When we think of color blindness, we often picture a man who can’t tell red from green. But this is only one type of color deficiency and not even the most common one at that – there are actually four different types of color blindness. The most common type is found in about 8% of men and 0.4% of women (which means there are more than 2 million women with this form). In this article, I’ll explain what it’s like to be color blind as a woman and how you can deal with sensitive eyes in the world today!
1. Putting your hands firmly over your eyes
If you know in advance that you are going to be exposed to a flash of light, then putting your hands firmly over your eyes will help prevent any discomfort.
You can also use sunglasses and a hat or scarf. This can be used if the flash of light is not too bright. These tips are especially useful if you have sensitive eyes, but they may not always work depending on the situation and how bright it is. You should avoid glasses with tinted lenses as well because they will not do much good when dealing with bright lights; they will only make things worse for you by making everything look darker than it actually is.
Visors are another option worth considering because they block out some of the light while still allowing everyone else around them to see clearly through transparent sections within it
2. Bright light that has invaded your retina
- The image of a bright light that has invaded your retina can leave a temporary imprint on your retina. By blinking repeatedly, you start to erase the image and it will disappear sooner than if you do not blink at all.
- If you are in a situation where you need to look at something for very long periods of time (such as driving), try closing one eye for short periods of time and then switching sides with your eyes when necessary to avoid irritation in both eyes simultaneously; just be sure not to close one eye too often because this will cause strain on the muscles around the eye socket area and increase any existing symptoms or discomfort that may occur due to being colorblind
3. You should not rub or apply pressure to your eyes
You should not rub or apply pressure to your eyes when they have been subjected to a bright light or flash, as this can actually make the situation worse. Rubbing your eyes can cause the image to imprint more deeply on your retina, which is the part of your eye responsible for capturing visual images and sending them to your brain for processing. In general, rubbing or applying pressure only makes you feel better in the short term but makes things worse in the long term.
This is not the only reason why rubbing your eyes can be a bad idea. Rubbing your eyes can also damage the retina, which contains millions of light-sensitive cells called photoreceptors. These photoreceptors are what allow you to see color . Rubbing or applying pressure to your eyes can damage these photoreceptors and cause permanent blindness.
4. Apps on your smartphone will tell you the colors of things around you
Download apps on your smartphone that will tell you the colors of things around you (if these are really important) or that will help take all the color out of something so that it is easier for you to see. There are even apps that will reduce the brightness of the screen on your phone and make it easier for you too look at iy.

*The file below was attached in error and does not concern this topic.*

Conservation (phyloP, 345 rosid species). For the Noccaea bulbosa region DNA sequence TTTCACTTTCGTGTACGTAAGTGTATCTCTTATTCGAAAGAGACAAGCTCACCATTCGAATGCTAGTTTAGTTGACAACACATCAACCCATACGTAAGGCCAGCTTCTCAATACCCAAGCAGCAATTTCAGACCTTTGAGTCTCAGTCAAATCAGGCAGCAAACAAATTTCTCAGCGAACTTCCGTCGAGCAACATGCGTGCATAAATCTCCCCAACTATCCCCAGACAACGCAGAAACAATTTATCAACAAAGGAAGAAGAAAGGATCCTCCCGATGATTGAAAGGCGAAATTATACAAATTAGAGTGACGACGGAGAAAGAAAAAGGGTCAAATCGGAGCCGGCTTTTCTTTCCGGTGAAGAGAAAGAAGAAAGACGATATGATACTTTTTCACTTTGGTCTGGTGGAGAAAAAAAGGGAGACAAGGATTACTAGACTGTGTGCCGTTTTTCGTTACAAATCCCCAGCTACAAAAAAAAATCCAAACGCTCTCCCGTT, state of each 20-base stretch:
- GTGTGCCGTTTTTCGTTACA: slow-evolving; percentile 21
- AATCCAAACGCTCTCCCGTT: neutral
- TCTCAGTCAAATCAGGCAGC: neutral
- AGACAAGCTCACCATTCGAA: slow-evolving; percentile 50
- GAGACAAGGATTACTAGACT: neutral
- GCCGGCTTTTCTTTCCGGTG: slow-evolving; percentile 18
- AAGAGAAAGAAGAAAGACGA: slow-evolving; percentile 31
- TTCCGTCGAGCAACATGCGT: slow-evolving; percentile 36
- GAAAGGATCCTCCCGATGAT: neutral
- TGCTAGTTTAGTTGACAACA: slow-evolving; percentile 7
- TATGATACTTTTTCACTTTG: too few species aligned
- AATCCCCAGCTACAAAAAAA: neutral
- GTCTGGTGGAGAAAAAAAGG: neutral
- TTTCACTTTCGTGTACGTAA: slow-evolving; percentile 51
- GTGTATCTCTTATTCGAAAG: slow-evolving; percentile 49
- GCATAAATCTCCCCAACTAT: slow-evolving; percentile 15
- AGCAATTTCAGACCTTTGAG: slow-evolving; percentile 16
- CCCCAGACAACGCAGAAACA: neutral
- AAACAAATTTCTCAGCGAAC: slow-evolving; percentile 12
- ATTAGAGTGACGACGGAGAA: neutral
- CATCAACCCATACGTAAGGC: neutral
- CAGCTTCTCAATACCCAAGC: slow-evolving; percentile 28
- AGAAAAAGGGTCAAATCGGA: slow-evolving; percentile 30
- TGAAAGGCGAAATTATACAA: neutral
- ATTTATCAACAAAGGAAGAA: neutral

In addition, if clothes shopping isn’t a big deal for you anymore, just keep in mind that different colors can appear differently on different people depending on their skin tone, hair color and eye color!
5. Ask a colored one which may be harder for you to read anyway.
- If you are looking at charts with lots of colored bars or graphs, then ask for text descriptions of what is being portrayed in the charts instead – and ask for a white background rather than a colored one which may be harder for you to read anyway.
- If your job is to present reports and data, consider creating slides that use plain fonts on a dark background so that they will be easy to read for those who are red-green colorblind (or even better yet, use text boxes). Remember that you should always have your business cards available so everyone can read them!
- It’s important not to assume that just because someone is colorblind they won’t want bright colors in their life! There are lots of ways we can make sure our loved ones feel included without sacrificing our own fashion choices (and as we know how much fun it can be!).
6. Be honest about your situation with people around you
- Be honest about your situation with people around you, as they can often be more helpful than you expect once they understand what you’re dealing with and what difficulties yo t might have because of it, even if they don’t fully understand them themselves.
- When people have a better understanding of your situation, they’ll be able to help you out more efficiently. Sometimes all it takes is the right person showing up at a critical moment. It’s important to note that it’s not always easy being open about this kind of thing; there may be some fallout from being honest (aside from people being insensitive jerks). However, in general, honesty is the best policy here — not just because it makes things easier for everyone involved but because being open about something as sensitive as color blindness also serves as an opportunity for others who might share similar concerns to feel less alone in their own struggles with society and its rules.
By following the above tips, you can find yourself enjoying color-rich environments more often. And remember, if all else fails, just take a break from looking at bright colors for awhile!